Charles de Foucauld was assassinated. The place he lived in--southern Aleria, did not look kindly upon Christians. He was also French. The French were the oppressors of the Berbers, who lived in de Foucauld's area. Double reason to hate him.

Charles de Foucauld is considered a martyr for the Faith

Wednesday, February 3, 2010


Presumption is a sin. I see both Democrats and Republicans presuming that they alone hold the truth. I see more than a few individuals that commit the sin of presumption. It's quite easy to do. In fact, it is this very sin that Satan tempted Jesus with.

Satan could have chosen sex, drunkeness, glottony, or any other sin. Instead, he chose the sin of presumption.

The devil said, "If you are the Son of God, then prove it, jump..."

Satan even quoted scripture.

He wanted Jesus to believe, us too, that Jesus could do anything he wished and God would have to take of him. But even we see the mistakes that can be made when people mistakenly believe this. We find out that God's protection doesn't mean acting contrary to His will.

Don't be tempted to play God.

Tuesday, February 2, 2010

Contest for Priests

Zenit is announcing this contest for priests. Why don't you copy and paste this announcement and send it to all the priest you know? Maybe one of them will win.

Priestly Contest: 1st Prize Is Free Trip to Rome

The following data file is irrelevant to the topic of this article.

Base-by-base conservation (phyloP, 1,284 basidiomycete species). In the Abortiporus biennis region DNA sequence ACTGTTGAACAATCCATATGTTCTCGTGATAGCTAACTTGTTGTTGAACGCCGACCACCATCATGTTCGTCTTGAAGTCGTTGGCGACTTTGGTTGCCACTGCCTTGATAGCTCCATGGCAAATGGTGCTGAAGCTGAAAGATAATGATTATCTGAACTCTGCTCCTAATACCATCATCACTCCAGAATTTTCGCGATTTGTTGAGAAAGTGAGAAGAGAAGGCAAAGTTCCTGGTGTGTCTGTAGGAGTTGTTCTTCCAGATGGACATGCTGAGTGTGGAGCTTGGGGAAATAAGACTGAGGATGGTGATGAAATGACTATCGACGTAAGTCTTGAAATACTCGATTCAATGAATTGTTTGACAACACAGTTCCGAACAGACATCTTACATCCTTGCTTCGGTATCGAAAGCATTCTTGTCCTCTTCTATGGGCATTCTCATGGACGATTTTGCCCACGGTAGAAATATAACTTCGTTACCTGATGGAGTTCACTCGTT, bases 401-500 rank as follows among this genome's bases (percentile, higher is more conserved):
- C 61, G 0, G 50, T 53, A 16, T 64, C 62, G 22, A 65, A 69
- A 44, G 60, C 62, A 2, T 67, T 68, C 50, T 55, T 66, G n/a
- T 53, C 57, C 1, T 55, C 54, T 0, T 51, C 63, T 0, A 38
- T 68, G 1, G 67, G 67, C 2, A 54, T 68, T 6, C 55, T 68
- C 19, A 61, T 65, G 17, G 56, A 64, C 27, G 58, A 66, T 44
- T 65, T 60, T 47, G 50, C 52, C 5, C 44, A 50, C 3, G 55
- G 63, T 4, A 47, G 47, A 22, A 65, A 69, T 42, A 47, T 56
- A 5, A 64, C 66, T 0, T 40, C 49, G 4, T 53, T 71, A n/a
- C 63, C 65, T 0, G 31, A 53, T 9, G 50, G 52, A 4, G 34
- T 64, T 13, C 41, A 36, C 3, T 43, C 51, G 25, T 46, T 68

NORTH HAVEN, Connecticut, FEB. 2, 2010 ( is sponsoring a contest, awarding a free trip to Rome or the Holy Land for the winner.

Any priest can enter the contest with multiple submissions at no fee.

Contestants are asked to narrate the "most inspiring moment of their priestly ministry," and submit it through the Web site.

A press release from the group noted that this initiative aims to "promote the beauty of the Catholic priesthood," especially during this Year for Priests.

Thus, the winner will be given a trip to Rome for the closing of the year in June 2010. For those who already live in that city, an alternate Holy Land pilgrimage is offered.

The contest organizers noted that this competition aims to help priests in this year to reflect upon the "extraordinary presence of God's Providence" in their lives and ministry.

It is also "a gift from priests to the Church" since "the best testimonies will be compiled into a book at the end of the contest for the enrichment of Catholics everywhere."

Contest entries must be received by March 19, at which time the best story will be chosen. Runner-ups will be selected for publication in a book, or online posting at the Web site.

Complex Question Fallacy